After last week's post I got a call to pack up and come on down to New Orleans to go back on PDA staff. The "season" hasn't really started yet but they are between camp managers at this camp and since it's pretty close to the Ninth Ward they want somebody on the premises. So here I am.
It looks like instead of going back to Pearlington I'll do my time here in the newest camp, the Hilton of PDA camps. I can't help but feel like I've had a promotion. I hesitate to list all it's amenities for fear of losing my reputation as a sturdy chick who can rough it with the best of them. My trailer here isn't much better than the last one except this one has a working toilet. It doesn't have TV. But the flat screen HDTV in the lounge makes up for that. Opps, pretend I didn't say that.
The name of the camp is Olive Tree. Most of the camps have cute names like Good Earth but everyone ends up calling them by the name of the city--like the Pearlington camp or the Houma camp. We're housed in what used to be a Presbyterian church that had dissolved years ago and was being used as a Day Care or school of some sort. But after the storm the school didn't reopen and the church donated the building to the Presbytery for PDA's use. This means that we have a real live, fairly modern brick building. Instead of tents and pods and propane heaters that crap out at 2am or 20 degrees, our camp has set up sleeping accomodations in the previous Sunday School classrooms. This means, yes... central air and heat.
We have a brand new kitchen and a commercial dishwasher. I spent most of my day today unpacking boxes of dishes like a new bride after the honeymoon. Near as I can tell we'll have over a hundred each of plates, bowls and silverware. I'm supposed to hear back from the dishwasher rep tomorrow because this dishwasher takes three different kinds of chemicals to do the dishes at the speed of lightning.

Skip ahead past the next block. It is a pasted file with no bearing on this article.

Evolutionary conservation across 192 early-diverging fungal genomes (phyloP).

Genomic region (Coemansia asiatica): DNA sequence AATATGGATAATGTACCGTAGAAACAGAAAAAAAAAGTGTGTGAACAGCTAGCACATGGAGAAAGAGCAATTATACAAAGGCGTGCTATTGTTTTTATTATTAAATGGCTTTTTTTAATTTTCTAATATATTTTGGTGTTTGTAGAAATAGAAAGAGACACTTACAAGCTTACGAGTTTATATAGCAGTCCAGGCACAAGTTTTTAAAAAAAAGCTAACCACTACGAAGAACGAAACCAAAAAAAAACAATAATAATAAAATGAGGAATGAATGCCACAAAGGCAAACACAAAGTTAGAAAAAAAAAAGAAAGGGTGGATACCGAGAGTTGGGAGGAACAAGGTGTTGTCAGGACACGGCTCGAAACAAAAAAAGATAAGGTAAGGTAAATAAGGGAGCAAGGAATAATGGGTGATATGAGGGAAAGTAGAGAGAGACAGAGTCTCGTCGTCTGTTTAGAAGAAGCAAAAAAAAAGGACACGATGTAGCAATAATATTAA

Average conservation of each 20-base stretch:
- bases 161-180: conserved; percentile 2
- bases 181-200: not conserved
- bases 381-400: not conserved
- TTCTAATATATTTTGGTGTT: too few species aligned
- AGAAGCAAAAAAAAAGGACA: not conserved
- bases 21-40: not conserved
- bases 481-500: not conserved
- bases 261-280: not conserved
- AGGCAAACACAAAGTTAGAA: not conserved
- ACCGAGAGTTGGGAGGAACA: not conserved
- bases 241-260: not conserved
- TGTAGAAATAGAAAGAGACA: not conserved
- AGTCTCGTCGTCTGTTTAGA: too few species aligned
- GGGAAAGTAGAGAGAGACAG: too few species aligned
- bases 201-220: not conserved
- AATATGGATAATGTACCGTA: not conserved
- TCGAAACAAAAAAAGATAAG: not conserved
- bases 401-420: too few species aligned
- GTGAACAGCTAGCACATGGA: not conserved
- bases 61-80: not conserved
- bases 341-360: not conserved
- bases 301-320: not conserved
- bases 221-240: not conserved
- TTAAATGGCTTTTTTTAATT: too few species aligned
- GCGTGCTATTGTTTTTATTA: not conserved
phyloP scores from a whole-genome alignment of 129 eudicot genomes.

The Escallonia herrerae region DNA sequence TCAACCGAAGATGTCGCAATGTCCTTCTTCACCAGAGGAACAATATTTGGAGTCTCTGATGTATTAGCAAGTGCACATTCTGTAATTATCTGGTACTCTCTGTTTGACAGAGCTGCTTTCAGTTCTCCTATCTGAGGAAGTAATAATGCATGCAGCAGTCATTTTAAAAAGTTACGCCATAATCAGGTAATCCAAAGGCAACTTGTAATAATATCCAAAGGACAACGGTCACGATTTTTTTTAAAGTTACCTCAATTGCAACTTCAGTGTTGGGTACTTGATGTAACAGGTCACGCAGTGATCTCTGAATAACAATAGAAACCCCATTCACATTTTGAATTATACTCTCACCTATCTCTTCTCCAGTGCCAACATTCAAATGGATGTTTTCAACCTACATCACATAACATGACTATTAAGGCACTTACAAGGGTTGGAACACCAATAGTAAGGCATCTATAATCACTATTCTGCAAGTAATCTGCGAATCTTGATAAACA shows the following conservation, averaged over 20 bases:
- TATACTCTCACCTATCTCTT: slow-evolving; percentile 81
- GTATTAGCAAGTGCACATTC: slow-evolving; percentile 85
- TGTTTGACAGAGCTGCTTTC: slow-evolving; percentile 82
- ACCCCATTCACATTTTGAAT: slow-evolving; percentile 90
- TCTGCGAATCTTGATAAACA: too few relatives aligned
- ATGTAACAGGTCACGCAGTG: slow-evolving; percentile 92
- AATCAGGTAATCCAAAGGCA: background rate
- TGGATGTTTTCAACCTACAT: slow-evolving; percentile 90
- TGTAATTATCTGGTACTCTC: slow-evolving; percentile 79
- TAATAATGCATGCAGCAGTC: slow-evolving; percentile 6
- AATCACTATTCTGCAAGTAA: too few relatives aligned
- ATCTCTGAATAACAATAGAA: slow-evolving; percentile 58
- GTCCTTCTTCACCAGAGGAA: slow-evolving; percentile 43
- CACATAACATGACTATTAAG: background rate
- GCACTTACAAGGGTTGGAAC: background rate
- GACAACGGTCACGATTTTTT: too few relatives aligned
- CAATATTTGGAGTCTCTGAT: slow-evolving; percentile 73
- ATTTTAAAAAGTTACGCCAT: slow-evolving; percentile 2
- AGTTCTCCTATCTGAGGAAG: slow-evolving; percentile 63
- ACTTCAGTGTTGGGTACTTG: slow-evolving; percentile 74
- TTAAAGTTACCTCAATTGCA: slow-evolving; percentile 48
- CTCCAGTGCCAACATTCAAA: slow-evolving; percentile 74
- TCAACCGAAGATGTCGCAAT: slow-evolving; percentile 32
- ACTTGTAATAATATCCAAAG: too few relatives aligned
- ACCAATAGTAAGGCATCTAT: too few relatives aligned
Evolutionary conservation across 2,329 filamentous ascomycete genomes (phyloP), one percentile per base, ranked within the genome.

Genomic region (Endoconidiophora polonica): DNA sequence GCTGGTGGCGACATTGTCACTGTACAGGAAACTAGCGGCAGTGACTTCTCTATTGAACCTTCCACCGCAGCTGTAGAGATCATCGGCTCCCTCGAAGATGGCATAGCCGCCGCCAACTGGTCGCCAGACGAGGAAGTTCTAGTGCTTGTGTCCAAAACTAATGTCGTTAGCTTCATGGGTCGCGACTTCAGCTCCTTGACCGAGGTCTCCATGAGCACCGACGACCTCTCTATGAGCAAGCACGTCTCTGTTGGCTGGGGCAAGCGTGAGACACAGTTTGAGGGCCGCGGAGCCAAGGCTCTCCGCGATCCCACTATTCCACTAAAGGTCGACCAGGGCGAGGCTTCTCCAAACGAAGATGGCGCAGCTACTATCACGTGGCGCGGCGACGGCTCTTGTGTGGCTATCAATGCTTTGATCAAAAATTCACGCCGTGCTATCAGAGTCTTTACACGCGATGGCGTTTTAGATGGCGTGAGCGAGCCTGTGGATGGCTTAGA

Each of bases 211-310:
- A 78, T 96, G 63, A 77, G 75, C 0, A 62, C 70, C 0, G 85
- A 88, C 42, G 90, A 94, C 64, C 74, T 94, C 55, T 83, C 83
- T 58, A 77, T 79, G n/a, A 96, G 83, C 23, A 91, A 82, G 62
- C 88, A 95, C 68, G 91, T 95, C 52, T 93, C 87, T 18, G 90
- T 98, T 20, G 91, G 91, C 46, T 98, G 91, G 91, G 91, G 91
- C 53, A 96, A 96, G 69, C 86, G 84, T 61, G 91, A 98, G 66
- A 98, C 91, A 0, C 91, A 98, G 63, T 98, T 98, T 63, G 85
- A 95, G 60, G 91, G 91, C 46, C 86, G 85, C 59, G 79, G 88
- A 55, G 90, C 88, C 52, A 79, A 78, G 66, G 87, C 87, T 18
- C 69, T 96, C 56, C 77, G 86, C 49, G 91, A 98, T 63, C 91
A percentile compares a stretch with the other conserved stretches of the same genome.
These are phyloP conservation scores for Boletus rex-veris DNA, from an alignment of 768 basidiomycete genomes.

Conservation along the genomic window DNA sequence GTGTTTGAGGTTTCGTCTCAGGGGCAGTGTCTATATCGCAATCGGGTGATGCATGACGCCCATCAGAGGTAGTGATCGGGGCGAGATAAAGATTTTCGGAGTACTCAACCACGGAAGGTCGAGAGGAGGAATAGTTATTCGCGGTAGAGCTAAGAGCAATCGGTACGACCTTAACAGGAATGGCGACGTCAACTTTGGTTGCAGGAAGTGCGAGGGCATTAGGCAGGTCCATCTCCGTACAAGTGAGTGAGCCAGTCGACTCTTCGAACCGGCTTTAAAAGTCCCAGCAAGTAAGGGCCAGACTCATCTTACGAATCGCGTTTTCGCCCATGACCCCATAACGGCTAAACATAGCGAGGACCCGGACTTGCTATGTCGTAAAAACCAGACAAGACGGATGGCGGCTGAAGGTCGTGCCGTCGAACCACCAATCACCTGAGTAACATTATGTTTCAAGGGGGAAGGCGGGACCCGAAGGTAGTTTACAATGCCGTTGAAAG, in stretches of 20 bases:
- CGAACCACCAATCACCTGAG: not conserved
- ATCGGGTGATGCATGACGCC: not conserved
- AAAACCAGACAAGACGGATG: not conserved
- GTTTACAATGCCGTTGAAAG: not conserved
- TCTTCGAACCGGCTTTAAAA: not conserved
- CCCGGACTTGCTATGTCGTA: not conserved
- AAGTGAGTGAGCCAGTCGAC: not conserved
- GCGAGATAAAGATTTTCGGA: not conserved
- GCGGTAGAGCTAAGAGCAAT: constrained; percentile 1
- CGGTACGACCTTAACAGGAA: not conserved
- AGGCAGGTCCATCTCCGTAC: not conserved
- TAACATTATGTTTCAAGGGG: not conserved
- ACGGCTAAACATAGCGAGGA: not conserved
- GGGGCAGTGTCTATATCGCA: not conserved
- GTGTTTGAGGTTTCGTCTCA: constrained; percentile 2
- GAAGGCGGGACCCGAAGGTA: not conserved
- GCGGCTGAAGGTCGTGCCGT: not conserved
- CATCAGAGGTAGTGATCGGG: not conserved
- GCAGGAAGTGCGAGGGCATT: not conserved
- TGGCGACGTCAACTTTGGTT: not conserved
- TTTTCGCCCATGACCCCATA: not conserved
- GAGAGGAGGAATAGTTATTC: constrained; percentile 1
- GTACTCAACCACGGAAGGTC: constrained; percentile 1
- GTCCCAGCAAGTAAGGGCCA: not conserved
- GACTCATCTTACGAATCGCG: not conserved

We'll have 20 volunteers the middle of September, then increase to 80 the next week. So I expect the pace to pick up and stay moving. Many on the PDA staff think our camp could end up the most popular when the word gets out. If we reach our our capacity of 90 I'll be moving at breakneck speed every day.
Slow now; fast later. I'm trying to take it slow now, anyway. I learned a great lesson in slowing down just before I left for New Orleans.
I guess I'm probably not the only person to ever get a speeding ticket on the way home from taking Defensive Driving to wipe a speeding ticket off her record. I'm sure this happens to other people all the time. I was patting myself on the back over being so smart to get this class out of the way before I left for New Orleans. When the cop stopped me I prayed my guts out and dropped all sorts of hints about what a great humanitarian I was to be in a hurry to pack for my volunteer work for Katrina rebuilding but the guy wouldn't bite. He gave me the ticket and I did what I always do, I thanked him. Where is the logic in that?
But it did prompt me to an earnest conversation with God. "WHY does this stuff keep happening to me?" was my plaintive (and very loud) cry.
Word came back to me in a very loving voice, "Because I want you to slow down."
It was one of those "DUH" moments when I realize something that had never occurred to me before. All I have to do to stop getting speeding tickets is to not speed.
So, I drove very slowly to New Orleans. I stayed in the right lane. I watched the speedometer constantly. I kept track of the speed limit signs. I had the demeanor of a guilty dog who had just tracked mud into the house. I was a very good girl. I am living very slowly nowadays, yes, siree.
We'll see how long this lasts.